If your students are anything like mine, they lug every single textbook and notebook they need for the school day with them to every class in a backpack, instead of keeping them in their lockers and just grabbing the appropriate book for the class to which they’re headed. These backpacks, in addition to being stupid and adding to the gridlock in the hallways betwixt classes, also totally throw off the kids’ center of balance. Chances are good that you’ve seen a student (*cough* Kevin *cough cough*) try to stand up from his desk with his backpack on, get halfway up, then topple over backward instead, taking the whole desk down with him.
That’s about as good a demonstration of how center of gravity can affect movement and balance as you’re ever going to find. However, in the interest of not injuring any students, you should maybe show the kids in your class this Demo Science experiment instead.
This science demo requires two large, hardcover textbooks, an empty coffee can and its lid, a golf ball sized sphere of clay, and a permanent marker.
First, arrange your books to form a simple ramp. Next, put your ball o’ clay inside the coffee can and press it firmly onto the side of the can, so that it sticks in place. The clay should be centered along the length of the can. Mark the location of the clay on the outside of the can with your marker—this makes it easier to visualize the center of gravity.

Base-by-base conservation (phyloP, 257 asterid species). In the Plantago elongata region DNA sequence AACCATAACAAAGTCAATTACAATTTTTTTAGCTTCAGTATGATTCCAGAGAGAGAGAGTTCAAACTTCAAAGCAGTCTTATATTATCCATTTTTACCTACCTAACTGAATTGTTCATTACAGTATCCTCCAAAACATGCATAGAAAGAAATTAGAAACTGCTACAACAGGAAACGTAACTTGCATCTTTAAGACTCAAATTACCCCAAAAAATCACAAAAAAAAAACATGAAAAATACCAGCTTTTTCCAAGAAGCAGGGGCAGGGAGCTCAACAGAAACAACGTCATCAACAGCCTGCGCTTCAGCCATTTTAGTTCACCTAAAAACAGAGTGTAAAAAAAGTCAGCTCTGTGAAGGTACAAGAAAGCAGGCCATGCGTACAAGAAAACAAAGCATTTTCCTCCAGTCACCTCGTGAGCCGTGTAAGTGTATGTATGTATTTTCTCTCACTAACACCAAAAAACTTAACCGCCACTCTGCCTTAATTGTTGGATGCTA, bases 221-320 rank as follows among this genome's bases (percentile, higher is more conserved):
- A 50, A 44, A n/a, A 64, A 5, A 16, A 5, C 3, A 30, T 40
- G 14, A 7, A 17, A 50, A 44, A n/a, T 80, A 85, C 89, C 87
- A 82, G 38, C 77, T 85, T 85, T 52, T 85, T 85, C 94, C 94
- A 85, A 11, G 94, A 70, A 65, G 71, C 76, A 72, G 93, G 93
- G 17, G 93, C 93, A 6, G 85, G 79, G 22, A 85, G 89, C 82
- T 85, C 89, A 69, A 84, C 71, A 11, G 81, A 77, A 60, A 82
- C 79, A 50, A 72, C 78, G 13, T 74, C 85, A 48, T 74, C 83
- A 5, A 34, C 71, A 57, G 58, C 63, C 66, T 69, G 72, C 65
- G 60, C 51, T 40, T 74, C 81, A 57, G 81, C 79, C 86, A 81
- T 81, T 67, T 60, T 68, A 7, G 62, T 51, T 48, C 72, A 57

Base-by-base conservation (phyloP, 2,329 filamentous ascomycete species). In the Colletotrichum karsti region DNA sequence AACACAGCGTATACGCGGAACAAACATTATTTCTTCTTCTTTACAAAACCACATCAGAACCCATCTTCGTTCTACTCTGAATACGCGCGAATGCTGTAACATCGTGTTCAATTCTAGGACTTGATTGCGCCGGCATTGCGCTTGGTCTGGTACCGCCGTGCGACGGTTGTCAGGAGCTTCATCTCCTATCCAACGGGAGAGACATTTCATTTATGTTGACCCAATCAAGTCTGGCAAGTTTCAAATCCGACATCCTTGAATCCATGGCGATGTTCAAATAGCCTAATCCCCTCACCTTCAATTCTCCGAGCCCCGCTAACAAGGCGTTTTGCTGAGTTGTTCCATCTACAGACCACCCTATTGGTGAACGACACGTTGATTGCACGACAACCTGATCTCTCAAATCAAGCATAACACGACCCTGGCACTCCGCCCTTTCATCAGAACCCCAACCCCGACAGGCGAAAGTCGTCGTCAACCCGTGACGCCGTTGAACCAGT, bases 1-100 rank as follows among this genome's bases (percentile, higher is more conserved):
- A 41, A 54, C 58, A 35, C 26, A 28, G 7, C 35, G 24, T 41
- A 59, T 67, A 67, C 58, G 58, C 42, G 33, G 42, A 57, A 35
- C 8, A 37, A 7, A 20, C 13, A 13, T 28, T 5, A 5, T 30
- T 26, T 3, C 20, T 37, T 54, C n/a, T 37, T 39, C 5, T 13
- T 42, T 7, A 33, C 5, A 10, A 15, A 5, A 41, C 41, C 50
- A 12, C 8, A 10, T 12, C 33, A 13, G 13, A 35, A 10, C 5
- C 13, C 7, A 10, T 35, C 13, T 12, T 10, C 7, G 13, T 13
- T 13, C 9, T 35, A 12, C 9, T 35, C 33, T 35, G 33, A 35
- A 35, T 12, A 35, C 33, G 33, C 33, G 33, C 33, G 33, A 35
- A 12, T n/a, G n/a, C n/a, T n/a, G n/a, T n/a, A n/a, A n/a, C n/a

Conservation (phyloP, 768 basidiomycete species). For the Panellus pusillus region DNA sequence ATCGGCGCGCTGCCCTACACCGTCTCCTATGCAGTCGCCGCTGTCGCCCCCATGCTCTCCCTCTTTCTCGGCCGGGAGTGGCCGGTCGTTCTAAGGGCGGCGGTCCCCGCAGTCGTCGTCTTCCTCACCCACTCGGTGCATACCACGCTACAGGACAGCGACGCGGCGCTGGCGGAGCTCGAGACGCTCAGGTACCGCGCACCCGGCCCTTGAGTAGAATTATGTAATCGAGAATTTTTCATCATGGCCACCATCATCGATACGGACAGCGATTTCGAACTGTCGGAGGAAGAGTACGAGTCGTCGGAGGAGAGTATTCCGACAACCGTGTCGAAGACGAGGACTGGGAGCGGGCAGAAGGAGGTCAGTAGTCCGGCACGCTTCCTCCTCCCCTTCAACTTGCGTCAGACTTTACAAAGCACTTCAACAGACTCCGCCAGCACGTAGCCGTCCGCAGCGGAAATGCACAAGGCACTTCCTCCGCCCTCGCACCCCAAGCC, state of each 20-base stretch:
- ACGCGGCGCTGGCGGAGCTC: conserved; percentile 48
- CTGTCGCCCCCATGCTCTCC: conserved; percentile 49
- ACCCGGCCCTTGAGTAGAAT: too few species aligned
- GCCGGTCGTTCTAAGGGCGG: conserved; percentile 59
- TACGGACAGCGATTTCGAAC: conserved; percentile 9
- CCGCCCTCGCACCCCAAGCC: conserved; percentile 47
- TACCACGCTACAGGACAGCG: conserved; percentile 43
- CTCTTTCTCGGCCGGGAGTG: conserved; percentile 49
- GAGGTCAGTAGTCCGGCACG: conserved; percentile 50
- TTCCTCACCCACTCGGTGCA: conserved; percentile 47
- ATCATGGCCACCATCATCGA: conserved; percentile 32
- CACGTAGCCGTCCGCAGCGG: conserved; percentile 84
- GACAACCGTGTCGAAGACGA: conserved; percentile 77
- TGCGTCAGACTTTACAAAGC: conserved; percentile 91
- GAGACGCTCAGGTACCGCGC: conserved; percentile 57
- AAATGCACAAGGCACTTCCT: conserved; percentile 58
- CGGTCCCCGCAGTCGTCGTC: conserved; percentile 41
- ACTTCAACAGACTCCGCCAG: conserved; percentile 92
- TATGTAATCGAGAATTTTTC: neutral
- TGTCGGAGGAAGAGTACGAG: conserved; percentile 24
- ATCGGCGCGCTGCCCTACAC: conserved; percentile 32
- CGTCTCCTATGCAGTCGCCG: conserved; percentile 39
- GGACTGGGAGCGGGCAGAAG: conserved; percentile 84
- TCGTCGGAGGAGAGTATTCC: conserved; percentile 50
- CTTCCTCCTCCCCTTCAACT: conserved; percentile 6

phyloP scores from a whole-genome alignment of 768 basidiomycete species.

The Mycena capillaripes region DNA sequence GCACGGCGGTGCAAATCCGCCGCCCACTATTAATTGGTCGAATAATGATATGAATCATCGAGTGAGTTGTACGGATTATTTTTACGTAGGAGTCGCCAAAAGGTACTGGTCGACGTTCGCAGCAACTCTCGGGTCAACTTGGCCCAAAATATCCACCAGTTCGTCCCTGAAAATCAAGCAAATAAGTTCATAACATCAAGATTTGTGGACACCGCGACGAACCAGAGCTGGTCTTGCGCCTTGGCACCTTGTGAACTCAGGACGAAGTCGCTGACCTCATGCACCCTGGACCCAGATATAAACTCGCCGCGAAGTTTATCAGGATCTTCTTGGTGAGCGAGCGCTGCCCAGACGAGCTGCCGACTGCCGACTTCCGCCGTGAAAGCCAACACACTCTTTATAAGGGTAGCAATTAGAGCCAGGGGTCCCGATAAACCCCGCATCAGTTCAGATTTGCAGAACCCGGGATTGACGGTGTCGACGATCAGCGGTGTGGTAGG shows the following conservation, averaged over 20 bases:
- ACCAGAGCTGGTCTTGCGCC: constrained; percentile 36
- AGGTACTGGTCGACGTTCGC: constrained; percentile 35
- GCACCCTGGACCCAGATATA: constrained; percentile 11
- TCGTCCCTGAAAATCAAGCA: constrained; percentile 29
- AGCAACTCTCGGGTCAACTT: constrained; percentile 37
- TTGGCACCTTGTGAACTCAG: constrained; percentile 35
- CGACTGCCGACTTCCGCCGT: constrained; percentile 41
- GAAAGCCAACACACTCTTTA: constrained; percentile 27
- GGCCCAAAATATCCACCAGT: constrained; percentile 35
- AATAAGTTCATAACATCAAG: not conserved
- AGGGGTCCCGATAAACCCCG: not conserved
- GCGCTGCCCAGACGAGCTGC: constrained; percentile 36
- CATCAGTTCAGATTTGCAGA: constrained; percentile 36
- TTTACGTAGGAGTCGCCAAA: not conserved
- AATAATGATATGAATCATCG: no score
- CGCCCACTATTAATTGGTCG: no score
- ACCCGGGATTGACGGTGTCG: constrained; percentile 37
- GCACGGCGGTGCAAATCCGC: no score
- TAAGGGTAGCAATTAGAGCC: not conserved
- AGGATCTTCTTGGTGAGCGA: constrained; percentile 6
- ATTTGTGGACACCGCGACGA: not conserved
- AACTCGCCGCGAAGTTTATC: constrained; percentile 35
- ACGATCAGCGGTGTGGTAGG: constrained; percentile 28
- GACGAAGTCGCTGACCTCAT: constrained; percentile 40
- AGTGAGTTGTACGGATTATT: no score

Put the lid on the coffee can, then place the can at the bottom of the ramp and roll it upward. The idea is to get it all the way to the top of the ramp in one roll. (This will likely take a few tries, so maybe practice a time or two before class starts.) It rolls kinda funny, but by golly it works. How does it roll uphill?
Gravity – It = Gravy
The can can roll up the incline because the clay inside changes its center of gravity—that is, the place where all its weight is most concentrated/centered. At its center of gravity, an object will be balanced; by adding the clay to the can, its center of balance was moved, and gravity pulled the clay downward toward the Earth, even though it required the can to move upward on the ramp.